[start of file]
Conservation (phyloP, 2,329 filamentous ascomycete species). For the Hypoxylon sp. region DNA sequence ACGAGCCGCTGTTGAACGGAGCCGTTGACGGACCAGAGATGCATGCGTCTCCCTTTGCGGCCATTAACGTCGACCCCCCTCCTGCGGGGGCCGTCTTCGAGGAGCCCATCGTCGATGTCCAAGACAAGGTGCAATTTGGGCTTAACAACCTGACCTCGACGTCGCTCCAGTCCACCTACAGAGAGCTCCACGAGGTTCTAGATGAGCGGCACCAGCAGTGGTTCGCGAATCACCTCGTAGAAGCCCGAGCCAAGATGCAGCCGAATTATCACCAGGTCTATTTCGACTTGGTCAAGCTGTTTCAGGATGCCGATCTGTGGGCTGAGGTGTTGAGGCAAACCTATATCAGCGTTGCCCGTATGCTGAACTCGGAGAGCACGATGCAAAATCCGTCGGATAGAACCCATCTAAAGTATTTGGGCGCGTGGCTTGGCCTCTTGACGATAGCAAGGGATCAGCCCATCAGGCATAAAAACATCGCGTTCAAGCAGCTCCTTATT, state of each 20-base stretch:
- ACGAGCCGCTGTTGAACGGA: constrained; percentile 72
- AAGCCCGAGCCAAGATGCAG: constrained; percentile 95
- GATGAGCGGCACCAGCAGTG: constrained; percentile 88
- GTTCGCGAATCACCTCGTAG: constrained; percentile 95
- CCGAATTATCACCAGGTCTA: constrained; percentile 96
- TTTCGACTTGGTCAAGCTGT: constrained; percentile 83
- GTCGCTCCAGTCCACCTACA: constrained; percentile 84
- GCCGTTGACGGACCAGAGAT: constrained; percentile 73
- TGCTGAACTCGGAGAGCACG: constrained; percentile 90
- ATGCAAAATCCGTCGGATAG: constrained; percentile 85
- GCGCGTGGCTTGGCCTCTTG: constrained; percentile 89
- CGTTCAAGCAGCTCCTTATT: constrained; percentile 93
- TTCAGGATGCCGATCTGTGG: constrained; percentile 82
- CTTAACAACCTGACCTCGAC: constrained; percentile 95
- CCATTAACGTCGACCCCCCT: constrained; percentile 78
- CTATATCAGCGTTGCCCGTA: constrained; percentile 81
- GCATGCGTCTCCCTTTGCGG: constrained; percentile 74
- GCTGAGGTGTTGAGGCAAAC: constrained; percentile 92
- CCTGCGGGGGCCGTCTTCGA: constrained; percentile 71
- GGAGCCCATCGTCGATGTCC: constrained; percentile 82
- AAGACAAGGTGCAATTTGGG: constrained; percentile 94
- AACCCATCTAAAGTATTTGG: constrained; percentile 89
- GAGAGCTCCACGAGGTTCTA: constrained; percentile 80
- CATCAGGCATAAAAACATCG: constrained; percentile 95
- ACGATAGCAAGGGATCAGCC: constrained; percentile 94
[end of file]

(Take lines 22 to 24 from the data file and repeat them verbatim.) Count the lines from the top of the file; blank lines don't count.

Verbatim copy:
- AAGACAAGGTGCAATTTGGG: constrained; percentile 94
- AACCCATCTAAAGTATTTGG: constrained; percentile 89
- GAGAGCTCCACGAGGTTCTA: constrained; percentile 80